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Antoni Ribas receives renewal of NCI Outstanding Investigator Award

Post Date:September 07, 2022 9:00 AM

 UCLA cancer researcher Dr. Antoni Ribas

Antoni Ribas, MD, PhD, has received a renewal of an Outstanding Investigator Award from the National Cancer Institute (NCI). The $4.2 million grant over the next seven years will allow Ribas and his team to continue their innovative research on metastatic melanoma.

Ribas had received the same R35 award from the NCI for the previous seven years of work. His new application is titled “Next Generation Cancer Immunotherapies to Defeat Melanoma” and will support research to analyze mechanisms of response and resistance to cancer immunotherapies, develop combinations to overcome resistance and study how to extend the antitumor activity of the immune system. The NCI Outstanding Investigator Award supports investigators with outstanding records of productivity in cancer research by providing extended funding stability and encouraging investigators to continue or embark on projects of unusual potential in cancer research.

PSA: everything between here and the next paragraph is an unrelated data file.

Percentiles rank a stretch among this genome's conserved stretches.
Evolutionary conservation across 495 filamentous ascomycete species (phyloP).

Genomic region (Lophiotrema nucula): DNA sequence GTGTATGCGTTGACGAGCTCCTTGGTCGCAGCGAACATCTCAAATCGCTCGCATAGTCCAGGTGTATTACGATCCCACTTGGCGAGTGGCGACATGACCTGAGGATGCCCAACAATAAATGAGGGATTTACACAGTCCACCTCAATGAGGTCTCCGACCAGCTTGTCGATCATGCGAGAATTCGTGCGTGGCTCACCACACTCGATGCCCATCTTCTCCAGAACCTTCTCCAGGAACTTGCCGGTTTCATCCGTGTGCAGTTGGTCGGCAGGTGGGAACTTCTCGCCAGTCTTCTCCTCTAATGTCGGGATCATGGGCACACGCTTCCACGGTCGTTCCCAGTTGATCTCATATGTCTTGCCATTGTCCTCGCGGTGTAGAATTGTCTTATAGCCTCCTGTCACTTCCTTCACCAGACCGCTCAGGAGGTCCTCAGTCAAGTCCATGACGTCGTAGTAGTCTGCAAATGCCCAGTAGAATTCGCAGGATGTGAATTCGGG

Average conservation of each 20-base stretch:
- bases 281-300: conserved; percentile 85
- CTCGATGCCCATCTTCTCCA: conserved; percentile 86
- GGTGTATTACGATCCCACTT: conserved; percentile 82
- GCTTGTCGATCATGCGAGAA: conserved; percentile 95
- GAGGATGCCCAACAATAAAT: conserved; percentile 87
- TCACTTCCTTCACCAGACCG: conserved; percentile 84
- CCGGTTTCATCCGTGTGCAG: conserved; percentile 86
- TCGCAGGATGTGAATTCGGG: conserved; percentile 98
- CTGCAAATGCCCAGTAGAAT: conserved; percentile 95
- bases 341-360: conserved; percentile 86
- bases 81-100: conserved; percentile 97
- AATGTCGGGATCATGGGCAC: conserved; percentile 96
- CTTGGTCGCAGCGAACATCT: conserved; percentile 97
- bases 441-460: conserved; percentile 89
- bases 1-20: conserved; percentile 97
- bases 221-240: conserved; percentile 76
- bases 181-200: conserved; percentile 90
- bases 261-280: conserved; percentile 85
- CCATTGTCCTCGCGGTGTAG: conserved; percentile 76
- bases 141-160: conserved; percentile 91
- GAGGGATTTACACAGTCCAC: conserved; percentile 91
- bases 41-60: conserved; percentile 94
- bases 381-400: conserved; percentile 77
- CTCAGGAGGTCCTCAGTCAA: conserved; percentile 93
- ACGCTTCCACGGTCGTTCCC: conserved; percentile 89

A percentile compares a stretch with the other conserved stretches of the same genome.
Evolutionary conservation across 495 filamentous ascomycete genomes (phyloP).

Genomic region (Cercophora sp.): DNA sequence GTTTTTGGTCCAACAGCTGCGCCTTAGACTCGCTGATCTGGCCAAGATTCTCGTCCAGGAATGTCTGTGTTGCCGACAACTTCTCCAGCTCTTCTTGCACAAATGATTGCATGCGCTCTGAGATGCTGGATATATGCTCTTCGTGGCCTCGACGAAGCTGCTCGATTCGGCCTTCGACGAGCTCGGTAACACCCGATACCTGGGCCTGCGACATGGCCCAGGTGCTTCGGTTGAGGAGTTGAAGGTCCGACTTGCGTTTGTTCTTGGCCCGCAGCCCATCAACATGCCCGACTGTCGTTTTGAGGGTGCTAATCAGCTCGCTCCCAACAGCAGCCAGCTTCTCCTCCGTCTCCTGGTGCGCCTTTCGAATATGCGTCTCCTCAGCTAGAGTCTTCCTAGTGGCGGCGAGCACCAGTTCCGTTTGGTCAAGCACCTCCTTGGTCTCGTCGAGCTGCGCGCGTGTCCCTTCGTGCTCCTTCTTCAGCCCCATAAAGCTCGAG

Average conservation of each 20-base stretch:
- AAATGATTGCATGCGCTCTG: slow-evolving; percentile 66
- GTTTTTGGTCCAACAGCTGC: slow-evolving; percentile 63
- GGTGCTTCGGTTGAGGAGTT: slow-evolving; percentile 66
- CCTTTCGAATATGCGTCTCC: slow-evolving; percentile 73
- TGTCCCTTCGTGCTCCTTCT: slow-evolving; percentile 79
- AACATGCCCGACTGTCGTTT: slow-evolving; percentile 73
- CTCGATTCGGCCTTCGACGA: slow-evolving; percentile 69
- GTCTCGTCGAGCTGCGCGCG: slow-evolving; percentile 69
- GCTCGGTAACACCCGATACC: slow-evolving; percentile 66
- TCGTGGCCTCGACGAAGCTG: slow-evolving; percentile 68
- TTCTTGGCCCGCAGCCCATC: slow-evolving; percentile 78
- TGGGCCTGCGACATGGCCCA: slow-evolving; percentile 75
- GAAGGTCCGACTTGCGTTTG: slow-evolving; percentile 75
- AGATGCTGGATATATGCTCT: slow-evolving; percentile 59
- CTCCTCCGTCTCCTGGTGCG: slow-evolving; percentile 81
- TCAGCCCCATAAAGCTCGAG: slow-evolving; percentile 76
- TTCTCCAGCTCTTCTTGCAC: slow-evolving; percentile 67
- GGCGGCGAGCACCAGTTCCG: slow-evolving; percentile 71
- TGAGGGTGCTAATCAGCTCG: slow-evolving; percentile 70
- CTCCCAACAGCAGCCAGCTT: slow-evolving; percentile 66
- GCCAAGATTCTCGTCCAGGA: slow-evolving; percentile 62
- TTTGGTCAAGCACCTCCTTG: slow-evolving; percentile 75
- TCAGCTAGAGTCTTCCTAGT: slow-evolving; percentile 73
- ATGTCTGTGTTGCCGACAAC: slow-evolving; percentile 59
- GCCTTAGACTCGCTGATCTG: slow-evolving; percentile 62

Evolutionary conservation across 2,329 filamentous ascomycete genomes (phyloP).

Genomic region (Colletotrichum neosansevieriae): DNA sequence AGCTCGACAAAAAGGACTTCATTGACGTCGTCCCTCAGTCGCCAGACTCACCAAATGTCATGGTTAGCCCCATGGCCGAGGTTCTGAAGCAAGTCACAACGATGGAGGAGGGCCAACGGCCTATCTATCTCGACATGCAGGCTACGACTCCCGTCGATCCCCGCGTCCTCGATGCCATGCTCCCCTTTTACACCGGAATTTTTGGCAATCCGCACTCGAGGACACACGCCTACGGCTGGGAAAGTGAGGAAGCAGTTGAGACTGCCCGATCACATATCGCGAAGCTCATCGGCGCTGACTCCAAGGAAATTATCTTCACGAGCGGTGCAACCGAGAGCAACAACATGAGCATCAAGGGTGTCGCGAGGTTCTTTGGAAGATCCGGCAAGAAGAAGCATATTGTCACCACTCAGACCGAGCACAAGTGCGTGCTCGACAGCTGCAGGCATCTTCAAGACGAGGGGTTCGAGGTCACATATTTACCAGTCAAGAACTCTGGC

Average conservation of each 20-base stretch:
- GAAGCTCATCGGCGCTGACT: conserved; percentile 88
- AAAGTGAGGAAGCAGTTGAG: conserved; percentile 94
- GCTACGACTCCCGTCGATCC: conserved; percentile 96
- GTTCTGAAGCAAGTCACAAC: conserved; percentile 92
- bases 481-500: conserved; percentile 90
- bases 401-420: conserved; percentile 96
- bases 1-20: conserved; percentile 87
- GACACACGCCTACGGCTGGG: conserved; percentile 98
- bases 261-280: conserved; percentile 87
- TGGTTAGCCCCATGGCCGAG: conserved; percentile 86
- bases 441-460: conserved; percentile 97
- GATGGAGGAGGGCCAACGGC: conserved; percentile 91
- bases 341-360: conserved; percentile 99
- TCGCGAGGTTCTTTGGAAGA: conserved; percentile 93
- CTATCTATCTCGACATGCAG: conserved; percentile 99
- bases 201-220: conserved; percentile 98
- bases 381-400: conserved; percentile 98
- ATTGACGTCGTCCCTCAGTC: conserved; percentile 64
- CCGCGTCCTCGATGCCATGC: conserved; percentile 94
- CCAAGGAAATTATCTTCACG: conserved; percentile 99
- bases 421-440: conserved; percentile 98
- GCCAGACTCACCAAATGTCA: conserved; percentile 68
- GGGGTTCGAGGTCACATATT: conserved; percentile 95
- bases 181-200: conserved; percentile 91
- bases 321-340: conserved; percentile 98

“I am honored to receive this new R35 award,” Ribas said. “It will allow to expand our work analyzing mechanisms of melanoma response and resistance to cancer immunotherapies, and hopefully develop new treatment avenues to overcome resistance.”

In addition to leading the Tumor Immunology Program at the UCLA Jonsson Comprehensive Cancer Center and being a member of the Broad Stem Cell Research Center, Ribas is a Professor of Medicine, Professor of Surgery, and Professor of Molecular and Medical Pharmacology at the David Geffen School of Medicine at UCLA. He’s also a past president of the American Association for Cancer Research.

Among other accomplishments, Ribas led the clinical program that demonstrated the efficacy of the cancer immunotherapy drug pembrolizumab (marketed as Keytruda) for the treatment of patients with melanoma, which is now used in over twenty cancer indications.

The Outstanding Investigator Award will provide Dr. Ribas up to $600,000 in direct costs per year for 7 years, allowing substantial time for his laboratory to take greater risks and be more adventurous in its research. 

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